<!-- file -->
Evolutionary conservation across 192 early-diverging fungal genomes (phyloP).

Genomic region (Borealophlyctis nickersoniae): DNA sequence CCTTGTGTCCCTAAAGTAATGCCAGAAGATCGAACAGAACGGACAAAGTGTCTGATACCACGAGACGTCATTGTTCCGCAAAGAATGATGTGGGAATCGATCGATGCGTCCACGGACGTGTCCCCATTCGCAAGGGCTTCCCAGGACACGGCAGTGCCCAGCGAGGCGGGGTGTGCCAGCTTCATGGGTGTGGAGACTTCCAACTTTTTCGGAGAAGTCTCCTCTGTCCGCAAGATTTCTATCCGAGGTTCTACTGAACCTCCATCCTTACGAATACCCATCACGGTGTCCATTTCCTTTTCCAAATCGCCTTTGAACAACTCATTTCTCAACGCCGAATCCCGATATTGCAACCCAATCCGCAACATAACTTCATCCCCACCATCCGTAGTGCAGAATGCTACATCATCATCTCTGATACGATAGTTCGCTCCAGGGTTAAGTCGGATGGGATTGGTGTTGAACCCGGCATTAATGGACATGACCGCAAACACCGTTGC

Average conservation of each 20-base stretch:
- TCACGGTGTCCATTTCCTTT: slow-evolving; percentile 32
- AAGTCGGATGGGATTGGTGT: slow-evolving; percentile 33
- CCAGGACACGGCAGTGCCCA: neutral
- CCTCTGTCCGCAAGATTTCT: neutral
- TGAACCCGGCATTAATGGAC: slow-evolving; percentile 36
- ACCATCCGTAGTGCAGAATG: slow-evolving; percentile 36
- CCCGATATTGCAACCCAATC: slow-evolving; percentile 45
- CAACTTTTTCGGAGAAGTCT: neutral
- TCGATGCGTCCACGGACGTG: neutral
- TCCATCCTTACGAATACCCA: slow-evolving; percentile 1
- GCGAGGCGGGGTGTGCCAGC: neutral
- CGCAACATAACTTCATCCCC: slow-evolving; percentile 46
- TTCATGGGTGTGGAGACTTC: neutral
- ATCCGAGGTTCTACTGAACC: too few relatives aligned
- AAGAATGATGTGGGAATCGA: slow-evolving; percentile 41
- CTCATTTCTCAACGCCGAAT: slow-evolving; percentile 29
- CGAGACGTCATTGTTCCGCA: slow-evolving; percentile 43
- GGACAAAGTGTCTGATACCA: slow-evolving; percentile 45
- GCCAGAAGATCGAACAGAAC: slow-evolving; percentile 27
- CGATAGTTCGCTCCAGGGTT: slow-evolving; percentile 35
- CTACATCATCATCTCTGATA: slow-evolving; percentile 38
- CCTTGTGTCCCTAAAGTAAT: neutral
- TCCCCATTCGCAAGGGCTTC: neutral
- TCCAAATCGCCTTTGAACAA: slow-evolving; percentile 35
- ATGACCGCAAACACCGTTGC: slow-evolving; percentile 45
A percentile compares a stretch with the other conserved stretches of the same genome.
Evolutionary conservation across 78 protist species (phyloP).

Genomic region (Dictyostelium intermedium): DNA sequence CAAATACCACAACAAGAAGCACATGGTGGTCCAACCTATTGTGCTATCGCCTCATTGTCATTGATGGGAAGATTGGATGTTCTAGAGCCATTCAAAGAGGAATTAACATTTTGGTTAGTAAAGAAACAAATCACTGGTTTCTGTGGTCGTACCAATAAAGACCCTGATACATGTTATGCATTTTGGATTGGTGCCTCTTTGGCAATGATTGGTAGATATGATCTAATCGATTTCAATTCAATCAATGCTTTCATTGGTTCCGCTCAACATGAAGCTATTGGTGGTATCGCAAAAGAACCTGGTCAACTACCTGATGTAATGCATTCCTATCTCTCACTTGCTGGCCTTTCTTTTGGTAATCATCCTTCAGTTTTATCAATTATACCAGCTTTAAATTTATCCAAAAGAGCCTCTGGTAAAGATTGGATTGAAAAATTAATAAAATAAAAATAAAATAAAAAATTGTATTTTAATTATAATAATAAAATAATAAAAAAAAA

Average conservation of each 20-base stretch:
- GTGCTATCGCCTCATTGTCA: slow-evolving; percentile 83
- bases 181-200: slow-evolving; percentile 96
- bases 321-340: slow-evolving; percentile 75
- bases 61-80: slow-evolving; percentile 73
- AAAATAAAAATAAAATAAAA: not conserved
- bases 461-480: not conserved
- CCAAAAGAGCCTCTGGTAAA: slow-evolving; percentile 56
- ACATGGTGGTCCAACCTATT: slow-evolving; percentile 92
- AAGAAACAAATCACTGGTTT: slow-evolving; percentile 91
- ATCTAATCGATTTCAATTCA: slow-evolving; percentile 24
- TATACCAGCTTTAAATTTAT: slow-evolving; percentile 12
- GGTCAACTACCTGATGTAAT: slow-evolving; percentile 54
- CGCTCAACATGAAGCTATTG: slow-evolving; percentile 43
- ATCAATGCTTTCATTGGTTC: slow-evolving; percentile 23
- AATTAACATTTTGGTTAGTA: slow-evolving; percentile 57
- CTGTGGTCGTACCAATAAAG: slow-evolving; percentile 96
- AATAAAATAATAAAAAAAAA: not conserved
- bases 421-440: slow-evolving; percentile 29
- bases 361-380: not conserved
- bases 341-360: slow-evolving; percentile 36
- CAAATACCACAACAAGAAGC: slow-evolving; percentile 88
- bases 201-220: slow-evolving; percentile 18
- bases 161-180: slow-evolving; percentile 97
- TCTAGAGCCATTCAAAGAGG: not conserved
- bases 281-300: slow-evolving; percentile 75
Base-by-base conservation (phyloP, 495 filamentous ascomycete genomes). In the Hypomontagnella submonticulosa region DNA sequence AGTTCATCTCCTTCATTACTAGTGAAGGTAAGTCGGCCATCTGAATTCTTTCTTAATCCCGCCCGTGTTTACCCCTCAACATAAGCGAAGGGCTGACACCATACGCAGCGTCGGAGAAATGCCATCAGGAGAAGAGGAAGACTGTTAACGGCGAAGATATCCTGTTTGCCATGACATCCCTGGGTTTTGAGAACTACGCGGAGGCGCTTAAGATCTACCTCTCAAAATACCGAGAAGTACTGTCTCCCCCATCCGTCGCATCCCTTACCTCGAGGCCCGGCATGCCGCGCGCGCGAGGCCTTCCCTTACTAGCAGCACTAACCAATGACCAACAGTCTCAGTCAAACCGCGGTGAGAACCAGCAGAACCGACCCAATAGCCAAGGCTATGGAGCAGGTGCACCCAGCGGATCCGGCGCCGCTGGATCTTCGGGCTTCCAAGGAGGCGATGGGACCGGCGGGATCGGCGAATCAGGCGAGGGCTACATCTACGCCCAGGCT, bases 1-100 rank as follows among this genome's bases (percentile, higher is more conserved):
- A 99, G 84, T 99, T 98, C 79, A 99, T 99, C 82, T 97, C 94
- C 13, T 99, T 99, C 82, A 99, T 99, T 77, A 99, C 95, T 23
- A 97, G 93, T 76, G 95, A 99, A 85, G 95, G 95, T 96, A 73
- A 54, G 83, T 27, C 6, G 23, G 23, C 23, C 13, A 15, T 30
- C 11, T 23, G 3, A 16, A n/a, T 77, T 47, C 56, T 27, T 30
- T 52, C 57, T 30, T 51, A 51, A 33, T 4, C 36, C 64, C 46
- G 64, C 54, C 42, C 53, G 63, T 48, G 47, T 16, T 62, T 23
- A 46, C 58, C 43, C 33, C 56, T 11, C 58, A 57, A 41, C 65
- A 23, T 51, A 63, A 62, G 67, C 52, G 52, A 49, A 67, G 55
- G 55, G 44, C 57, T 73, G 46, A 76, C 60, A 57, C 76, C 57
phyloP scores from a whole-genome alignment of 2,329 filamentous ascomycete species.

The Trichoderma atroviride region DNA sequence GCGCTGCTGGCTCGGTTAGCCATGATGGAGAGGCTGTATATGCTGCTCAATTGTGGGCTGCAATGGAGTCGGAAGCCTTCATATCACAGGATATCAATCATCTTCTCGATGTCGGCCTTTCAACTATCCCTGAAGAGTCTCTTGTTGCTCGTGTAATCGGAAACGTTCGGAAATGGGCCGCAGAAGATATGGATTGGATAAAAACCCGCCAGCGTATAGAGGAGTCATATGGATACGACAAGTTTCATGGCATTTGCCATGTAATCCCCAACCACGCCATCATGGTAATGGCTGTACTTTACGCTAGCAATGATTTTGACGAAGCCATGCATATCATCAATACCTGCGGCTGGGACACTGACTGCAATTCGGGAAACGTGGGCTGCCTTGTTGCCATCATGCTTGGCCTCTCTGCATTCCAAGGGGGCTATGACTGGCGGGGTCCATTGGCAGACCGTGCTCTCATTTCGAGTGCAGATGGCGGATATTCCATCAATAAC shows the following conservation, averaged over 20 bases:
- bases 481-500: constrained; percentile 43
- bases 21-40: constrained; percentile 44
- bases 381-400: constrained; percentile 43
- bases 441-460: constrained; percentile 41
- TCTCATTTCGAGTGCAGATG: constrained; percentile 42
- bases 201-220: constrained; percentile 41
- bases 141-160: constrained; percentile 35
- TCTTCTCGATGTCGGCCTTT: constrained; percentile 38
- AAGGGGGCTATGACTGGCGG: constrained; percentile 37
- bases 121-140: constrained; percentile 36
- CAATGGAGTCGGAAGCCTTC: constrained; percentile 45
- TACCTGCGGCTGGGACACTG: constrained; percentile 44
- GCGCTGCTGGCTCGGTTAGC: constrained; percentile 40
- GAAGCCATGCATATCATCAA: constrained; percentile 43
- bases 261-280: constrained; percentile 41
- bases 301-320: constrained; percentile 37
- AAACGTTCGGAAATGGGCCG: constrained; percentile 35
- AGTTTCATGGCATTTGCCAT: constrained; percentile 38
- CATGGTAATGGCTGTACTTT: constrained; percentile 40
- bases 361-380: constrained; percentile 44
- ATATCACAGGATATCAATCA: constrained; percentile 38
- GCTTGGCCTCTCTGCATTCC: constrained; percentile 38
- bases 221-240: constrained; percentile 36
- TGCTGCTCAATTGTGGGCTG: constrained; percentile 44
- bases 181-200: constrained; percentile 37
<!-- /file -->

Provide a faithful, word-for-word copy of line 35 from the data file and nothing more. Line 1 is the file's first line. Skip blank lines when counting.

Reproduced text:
- bases 321-340: slow-evolving; percentile 75